Freshman actors fare well despite mature themes Special to the Herald
Photo by Courtesy of Jonas Grushkin: Lauren Brown rehearses for the role of Hillary, a therapist who has problems of her own.
Asked if she could sum up “Raised in Captivity,” a play by Nicky Silver, in one sentence, the play’s guest director, Lisa Kramer, hesitated. Instead, she came up with three words: Dark, honest and hilarious.
They are good words to describe a play that is complex and multilayered. It’s a play that ends the first act with two men describing death – one the death of his lover from AIDS, and the other a convict describing the murder he has committed. In a point-counterpoint strongly delivered by actors from Fort Lewis College on Friday, Silver brings a play about emotional stagnation to bear on the audience. Both men are cut off from their feelings.
This may not sound like a comedy, but that’s exactly what this quirky play is. It’s a funny exploration of serious issues: guilt, reparation and release. It opens with the death of Sebastian and Bernadette’s mother, Miranda, in a freak accident caused by a showerhead. The estranged twins, played by Eli Halterman and Mary Quinn, are brought together after a dozen years. Sebastian is emotionally bankrupt; Bernadette bubbles over and cries at everything. She is passive-aggressive. Sebastian is just passive.
Bernadette is married to Kip, a dentist who hates teeth and gives up his practice to paint. Matthew Mount plays Kip, the idealist, always looking for the new adventure.
Sebastian is pen pal to the convicted murderer Dylan. Sebastian’s therapist, Hillary, comes undone, and we learn that she herself has more problems than her patients. Miranda, the mother, returns as a ghost providing a bombshell of information about Bernadette and Sebastian.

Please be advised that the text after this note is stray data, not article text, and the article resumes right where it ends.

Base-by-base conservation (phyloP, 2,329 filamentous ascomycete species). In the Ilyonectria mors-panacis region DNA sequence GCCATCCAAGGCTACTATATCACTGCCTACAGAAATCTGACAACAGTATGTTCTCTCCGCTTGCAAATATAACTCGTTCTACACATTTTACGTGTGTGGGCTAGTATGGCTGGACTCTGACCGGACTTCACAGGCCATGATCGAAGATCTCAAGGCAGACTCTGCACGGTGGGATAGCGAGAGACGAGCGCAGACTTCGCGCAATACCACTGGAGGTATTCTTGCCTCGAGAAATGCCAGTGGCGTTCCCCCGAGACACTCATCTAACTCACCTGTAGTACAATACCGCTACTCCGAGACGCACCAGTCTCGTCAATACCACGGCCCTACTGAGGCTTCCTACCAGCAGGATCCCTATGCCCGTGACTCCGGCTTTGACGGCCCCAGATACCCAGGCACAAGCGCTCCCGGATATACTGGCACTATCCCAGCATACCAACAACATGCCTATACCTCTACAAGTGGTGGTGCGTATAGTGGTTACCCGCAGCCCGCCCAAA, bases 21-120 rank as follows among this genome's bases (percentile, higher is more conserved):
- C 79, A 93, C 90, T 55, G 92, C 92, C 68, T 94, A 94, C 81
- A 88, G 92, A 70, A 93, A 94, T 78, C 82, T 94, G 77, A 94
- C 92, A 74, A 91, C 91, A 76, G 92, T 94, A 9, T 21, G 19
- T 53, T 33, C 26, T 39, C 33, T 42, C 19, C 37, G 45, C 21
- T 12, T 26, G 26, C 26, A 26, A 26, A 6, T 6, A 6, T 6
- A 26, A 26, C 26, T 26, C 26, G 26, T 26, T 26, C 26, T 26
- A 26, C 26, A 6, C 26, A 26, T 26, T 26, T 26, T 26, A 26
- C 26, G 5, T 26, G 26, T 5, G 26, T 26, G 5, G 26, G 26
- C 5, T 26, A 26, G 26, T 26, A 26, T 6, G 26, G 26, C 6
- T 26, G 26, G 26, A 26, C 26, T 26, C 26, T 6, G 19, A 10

Kramer has staged the play not on the main stage, but in the outer wings of the stage and pushed the players into the audience, building an extended stage over the first couple rows of seats. The action takes place in small “cages.” It works because these characters are on the fringe, and it puts the already uncomfortable audience even more on edge. The players are almost on top of the viewers in a play during which the audience doesn’t know whether to laugh, cry or cringe.
Act Two seems like a completely different play, set on the stage in the living room of Kip and Bernadette’s home. The characters combust together in this place and each finds a form of deliverance, of rescue or of escape from his or her lives.
For director Kramer, the play represents characters trapped by the way others perceive them, but really, the characters are trapped in their self-created identities. The freedom they seek often leads them to become more confined in the cages to which they limit themselves. In the end, some of the characters escape, others continue on an endless quest, never stopping to realize the redemption they seek is within.
The actors manage to find a balance between absurdity and hysterics. It’s a fine line. Sometimes they cross it. Sometimes they overact, but for the most part, the work is nuanced and the characters are portrayed with a consistency that is impressive, considering most of the players are freshmen, including Lauren Brown who plays Hillary, Halterman, Quinn and Vidak.
These young players handle a very adult play and its dark themes, intense ideas and colorful language with maturity beyond their years. None steals the show because they are all capable and confident on stage. However, Patrick Wiabel is powerfully angry as Dylan, the convicted murderer, and as Roger, a drug-addicted prostitute who appears in one scene.
Nathan Lee’s sets run a wide range from the opening graveyard – dark, gray and ghoulish – to Kip and Bernadette’s living room with its average sofa and dull wallpaper. Ginny Davis’ costumes place the characters somewhere between preppy and middle class.
The selection committee’s decision to choose a play like “Raised in Captivity” for young actors to perform is testament to the Fort Lewis College theater department. This lushly written play, with its elegant sentences and witty one-liners, requires impeccable timing. Not once does the play collapse in the hands of these students and their guest director.
Leanne Goebel is a freelance writer specializing in the arts.